To get straight to the point - walkthrough metal detectors are a security technology to attempt to detect and thus remove weapons and dangerous items from individuals to make a safe space. What if they were much more fallible than expected?
I'm not here to fear-monger either - these problems are preventable with proper use and changed in guidelines. Like many security controls, their exploitation is commonly due to those who implement and monitor them. However, in order to create these changes, more proof-of-concepts and solutions need to be tested. We already have a few to start.
The walkthrough metal detector (WTMD) research was not my original idea. It started out of research projects from PHSI and another Garrett 6500i was donated to our lab. This machine was not ours and we did not have permission to modify or conduct digital attacks on the detector. We were supposed to use physical modifications to hide or modify the results of the screening.
One colleague in particular Pat Glass created a wooden rig that would allow student researchers to test passing items through the detector consistently and accurately. PHSI students tested common suggestions and ideas on getting pass the detector. They tried wrapping items in Mylar, changing the item's surface area, and other tricks to get the metal detector to create a false negative. More information about that research can be watched in my GrrCon talk. Thank you to the researcher who named that metal detector Mr. Den City - Katie.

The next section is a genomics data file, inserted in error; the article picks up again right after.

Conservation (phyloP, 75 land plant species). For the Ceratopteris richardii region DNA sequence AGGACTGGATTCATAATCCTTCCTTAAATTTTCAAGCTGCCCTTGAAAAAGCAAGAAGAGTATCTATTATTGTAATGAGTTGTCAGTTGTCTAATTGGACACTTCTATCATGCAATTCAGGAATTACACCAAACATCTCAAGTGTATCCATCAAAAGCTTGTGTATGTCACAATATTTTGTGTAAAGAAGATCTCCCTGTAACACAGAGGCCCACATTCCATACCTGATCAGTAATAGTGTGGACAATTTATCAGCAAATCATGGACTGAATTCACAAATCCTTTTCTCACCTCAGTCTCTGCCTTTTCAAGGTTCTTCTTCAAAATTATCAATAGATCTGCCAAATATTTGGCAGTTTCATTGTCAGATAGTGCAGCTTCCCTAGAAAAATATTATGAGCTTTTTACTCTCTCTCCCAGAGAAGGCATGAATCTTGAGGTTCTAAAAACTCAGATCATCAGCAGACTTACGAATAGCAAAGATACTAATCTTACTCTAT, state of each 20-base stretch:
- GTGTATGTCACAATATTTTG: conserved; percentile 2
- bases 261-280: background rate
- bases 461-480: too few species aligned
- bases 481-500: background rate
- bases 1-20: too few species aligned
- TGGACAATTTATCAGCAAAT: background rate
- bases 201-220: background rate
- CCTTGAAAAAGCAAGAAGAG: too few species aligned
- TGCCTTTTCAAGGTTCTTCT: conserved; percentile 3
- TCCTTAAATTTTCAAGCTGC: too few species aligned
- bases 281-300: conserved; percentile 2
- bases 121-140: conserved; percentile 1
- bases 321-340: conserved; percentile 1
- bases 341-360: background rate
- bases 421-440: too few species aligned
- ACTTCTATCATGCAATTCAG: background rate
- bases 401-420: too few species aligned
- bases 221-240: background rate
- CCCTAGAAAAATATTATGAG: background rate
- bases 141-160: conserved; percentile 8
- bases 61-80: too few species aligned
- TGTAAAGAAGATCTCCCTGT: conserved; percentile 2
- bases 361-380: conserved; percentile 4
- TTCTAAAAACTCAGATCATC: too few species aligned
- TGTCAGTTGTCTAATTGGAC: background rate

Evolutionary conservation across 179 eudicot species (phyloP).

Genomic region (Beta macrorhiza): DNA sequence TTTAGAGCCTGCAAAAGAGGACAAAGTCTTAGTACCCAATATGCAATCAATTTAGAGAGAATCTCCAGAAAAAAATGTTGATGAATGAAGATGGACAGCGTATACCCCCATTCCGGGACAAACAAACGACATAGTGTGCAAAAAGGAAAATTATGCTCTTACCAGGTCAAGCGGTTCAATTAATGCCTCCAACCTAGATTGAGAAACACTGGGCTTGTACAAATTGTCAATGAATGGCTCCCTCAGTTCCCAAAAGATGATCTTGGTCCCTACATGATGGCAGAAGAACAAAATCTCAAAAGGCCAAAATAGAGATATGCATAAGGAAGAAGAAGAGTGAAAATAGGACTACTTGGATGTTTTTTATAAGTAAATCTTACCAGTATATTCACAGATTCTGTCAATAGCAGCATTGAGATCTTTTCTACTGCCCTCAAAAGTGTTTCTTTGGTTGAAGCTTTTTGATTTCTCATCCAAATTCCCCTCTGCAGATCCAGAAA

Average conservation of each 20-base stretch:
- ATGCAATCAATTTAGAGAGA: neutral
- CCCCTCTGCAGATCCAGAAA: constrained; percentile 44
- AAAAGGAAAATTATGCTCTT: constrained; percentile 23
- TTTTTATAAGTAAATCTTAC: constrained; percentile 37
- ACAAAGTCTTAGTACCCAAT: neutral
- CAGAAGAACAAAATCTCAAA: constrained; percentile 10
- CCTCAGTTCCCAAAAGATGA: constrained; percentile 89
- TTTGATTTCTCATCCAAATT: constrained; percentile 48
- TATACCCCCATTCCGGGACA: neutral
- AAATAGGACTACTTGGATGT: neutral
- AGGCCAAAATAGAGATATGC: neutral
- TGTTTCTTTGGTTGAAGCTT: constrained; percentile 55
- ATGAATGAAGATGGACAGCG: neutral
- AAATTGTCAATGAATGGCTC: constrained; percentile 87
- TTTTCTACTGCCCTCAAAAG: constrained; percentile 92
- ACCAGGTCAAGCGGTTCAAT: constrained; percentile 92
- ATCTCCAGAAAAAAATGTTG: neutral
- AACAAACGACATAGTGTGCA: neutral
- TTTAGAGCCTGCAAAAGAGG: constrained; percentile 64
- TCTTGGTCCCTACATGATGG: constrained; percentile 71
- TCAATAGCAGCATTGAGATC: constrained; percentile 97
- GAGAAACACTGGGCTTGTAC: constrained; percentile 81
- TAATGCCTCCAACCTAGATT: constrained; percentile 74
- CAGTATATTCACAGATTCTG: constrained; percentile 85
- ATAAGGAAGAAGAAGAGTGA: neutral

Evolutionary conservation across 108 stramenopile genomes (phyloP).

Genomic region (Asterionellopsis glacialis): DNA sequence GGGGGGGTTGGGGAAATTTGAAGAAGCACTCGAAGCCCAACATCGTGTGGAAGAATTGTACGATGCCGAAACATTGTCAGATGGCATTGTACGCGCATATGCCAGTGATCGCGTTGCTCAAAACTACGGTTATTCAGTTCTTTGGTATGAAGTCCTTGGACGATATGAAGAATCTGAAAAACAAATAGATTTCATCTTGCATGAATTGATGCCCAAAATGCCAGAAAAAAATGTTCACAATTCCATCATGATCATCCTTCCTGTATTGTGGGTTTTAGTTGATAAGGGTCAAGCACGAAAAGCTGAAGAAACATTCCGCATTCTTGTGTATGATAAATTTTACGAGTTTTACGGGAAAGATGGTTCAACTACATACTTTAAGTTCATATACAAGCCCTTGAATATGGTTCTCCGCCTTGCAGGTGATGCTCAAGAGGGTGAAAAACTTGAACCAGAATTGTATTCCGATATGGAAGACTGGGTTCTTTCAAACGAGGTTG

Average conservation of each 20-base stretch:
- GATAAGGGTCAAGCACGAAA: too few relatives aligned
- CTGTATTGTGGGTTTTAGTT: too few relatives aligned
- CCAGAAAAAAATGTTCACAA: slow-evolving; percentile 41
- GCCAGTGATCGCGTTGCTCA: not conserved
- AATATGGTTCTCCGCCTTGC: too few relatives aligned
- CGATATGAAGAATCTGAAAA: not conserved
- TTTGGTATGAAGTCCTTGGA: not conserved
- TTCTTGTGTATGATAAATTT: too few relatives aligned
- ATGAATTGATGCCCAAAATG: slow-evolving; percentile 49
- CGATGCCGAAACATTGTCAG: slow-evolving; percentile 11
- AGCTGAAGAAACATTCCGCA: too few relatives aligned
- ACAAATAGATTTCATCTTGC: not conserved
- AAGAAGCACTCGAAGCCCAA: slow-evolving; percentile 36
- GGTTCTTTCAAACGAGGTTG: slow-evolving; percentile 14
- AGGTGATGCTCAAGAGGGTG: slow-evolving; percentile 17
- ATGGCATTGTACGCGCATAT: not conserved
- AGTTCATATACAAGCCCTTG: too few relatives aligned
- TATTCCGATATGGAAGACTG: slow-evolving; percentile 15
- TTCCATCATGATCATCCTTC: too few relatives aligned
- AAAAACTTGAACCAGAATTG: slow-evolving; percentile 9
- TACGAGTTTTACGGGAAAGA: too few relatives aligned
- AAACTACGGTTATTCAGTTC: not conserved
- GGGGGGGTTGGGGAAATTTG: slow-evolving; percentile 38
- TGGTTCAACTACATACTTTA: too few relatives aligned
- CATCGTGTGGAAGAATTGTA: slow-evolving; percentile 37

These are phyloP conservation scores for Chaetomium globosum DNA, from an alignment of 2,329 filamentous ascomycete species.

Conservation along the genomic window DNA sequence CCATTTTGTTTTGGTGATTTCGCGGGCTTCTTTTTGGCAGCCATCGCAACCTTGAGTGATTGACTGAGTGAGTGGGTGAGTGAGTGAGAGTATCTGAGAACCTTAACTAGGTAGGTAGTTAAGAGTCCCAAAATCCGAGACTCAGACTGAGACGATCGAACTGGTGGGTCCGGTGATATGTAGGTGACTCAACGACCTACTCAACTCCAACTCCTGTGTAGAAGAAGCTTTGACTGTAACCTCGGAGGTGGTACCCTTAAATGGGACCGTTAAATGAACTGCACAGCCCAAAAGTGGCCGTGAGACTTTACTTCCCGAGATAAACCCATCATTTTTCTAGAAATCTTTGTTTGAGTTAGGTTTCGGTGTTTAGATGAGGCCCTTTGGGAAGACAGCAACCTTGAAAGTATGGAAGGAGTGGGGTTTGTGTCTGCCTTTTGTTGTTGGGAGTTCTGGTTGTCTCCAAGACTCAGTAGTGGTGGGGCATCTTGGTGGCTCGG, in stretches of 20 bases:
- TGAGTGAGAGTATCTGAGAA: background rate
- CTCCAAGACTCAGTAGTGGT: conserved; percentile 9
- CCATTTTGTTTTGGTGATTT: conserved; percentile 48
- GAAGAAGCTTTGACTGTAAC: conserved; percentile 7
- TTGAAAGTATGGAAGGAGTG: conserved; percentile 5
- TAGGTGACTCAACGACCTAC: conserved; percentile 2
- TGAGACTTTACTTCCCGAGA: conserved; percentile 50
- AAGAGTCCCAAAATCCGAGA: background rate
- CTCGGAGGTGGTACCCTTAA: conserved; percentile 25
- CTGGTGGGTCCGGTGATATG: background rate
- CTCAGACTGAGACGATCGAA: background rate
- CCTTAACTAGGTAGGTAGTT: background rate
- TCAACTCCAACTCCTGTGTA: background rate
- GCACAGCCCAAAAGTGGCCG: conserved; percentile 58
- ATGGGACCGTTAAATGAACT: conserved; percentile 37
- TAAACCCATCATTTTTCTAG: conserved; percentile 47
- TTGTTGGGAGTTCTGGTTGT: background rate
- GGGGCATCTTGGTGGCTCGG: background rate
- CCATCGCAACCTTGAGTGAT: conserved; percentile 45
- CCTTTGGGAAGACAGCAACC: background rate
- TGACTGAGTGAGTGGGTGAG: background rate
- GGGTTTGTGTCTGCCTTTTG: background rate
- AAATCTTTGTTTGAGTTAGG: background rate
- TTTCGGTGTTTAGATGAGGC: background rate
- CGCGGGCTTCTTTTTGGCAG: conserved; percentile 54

So here's the general plan for evaluating this technology:
- Test materials on person to create false negative ✓
- Change properties on items passing through to create false negative ✓
- Attempt to incorrectly screen resulting in false negatives ✓
- Attempt to incorrect screen resulting in a false positives ?
- Audit common guidelines expected results to tested outcomes ✓
- When venues set their WTMD levels, are the capturing the results they are expecting?
- spoiler: not really.
- Attempt material changes resulting in false positive
- Re-evaluate original threatening materials versus newer threatening materials and access proper WTMD levels
- What levels should they be in order to detect what we originally thought was dangerous, and what we now evaluate to be dangerous in 2020?
I'm obligated in the interest of PHSI to redact a few details.
- Re-test and document the previous work and complete the in-progress work
- Access other avenues of intentional false positives
- Get a second WTMD 6500i
- Install the module typically in use at venues and security checkpoints which utilize multiple WTMDs together.
- Access the vulnerabilities associated with multiple WTMD use.
- This does not refer to the human error associated with Lane Consistency that I wrote about in my thesis. This is a technology centered inquiry.
Someone once told me that your Master's thesis will be your worst work, and goodness is that the case for me. When I get my first prof appointment I'll re-work and update it. Anyway...
- A couple of surprises
- hint: there's a local area network here
I hope this has answered a couple questions or at least has a few people interested in the project! I'll do my best to share updates as they come up there.
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